F. If the “extremist” label be applied fairly, it must plainly rest on and derive from
something other than a reverence for liberty and Constitutional doctrine.

  1. The “extremist” label would be wholly appropriate in describing, for example, those
    committing violent acts arising from a belief that all men are NOT created equal and/or that people
    should NOT be judged by the “content of their character,” but rather by the color of their skin.¹¹
  2. For specific contemporary context, defending a political organization against the
    “extremist” label would not be warranted in the case of the Boogaloo movement, ¹² because here, we
    have an anarchist group promoting civil war (with many of its members hoping to incite a “race
    war”) and doing away with the U.S. Government altogether, by stark contrast to Oath Keepers who revere our Constitutionally organized U.S. Government and thus take such keen interest in the meaning of their oaths to it.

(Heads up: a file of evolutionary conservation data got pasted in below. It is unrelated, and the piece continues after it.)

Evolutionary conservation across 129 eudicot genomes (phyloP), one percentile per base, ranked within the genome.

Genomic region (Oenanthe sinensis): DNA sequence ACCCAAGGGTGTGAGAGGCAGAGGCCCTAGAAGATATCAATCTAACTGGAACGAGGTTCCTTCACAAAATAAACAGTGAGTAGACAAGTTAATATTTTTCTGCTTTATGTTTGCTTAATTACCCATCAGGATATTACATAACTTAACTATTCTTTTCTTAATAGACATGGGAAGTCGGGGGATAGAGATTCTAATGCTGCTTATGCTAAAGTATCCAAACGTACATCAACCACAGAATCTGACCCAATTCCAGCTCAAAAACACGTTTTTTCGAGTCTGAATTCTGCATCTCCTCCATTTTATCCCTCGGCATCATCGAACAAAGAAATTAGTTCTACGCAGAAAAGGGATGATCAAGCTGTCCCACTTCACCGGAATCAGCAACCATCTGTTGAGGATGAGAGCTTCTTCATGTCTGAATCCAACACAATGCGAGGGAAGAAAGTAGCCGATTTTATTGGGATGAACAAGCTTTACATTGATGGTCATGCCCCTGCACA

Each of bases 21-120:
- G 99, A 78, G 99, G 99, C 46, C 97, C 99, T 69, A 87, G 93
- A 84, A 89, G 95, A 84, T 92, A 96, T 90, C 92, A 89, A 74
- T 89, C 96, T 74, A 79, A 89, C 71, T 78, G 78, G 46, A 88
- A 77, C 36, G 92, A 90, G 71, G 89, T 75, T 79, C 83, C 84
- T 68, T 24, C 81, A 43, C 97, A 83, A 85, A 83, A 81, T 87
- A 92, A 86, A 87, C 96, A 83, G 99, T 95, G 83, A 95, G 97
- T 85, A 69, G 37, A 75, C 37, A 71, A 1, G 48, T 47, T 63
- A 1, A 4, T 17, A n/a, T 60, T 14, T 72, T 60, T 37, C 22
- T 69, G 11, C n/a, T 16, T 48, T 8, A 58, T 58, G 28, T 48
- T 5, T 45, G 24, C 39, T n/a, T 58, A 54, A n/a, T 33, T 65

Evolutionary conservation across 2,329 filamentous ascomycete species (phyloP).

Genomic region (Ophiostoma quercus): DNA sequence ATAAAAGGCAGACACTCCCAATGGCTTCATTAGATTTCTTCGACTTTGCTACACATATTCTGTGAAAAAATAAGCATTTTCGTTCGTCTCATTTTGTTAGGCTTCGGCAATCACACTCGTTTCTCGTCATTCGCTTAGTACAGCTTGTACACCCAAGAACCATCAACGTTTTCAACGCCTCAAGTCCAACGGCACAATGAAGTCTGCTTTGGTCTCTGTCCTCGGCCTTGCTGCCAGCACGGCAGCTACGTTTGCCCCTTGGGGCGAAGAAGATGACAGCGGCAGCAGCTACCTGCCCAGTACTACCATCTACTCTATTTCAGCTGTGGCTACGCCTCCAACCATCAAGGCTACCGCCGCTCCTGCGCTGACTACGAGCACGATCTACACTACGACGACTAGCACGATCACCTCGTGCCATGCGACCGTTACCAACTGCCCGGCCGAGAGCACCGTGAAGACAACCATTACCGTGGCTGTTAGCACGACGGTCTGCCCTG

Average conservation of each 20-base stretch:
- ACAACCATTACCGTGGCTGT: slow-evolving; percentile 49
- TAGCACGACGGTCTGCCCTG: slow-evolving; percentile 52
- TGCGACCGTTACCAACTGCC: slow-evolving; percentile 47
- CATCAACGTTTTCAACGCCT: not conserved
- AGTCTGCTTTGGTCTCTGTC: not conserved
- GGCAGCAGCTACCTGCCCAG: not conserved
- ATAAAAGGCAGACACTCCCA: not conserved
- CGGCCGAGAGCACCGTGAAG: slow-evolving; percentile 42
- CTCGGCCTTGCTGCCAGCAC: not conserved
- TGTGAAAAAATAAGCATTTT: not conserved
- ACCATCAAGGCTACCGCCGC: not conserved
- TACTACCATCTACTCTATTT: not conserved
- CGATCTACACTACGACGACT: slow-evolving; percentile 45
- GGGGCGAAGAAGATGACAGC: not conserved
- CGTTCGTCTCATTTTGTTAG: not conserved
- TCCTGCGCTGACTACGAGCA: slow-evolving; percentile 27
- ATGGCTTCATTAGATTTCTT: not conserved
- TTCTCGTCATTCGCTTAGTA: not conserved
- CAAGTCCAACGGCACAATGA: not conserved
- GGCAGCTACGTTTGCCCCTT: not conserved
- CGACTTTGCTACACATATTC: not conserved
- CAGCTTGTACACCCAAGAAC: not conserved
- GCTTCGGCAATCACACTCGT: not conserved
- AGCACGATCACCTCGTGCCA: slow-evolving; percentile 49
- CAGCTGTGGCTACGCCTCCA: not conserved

1. The “extremist” label would also seem appropriate in describing religious persecution,
    including the scourge of anti-Semitic¹³ and anti-Muslim¹⁴ violence. The brutal attackers of
    Harlem’s pride, celebrated Japanese jazz musician Tadataka Unno,¹⁵ are deserving of the “extremist”
    designation—for their anti-Asian hate, the senseless and brutal violence they visited upon the
    Japanese immigrant, and the discomposing and glaring moral turpitude which it signifies.
  2. If a clear majority of Americans openly professed unfailing support and reverence for the
    Constitution, those suggesting it was an outdated document might be called extremists. But just as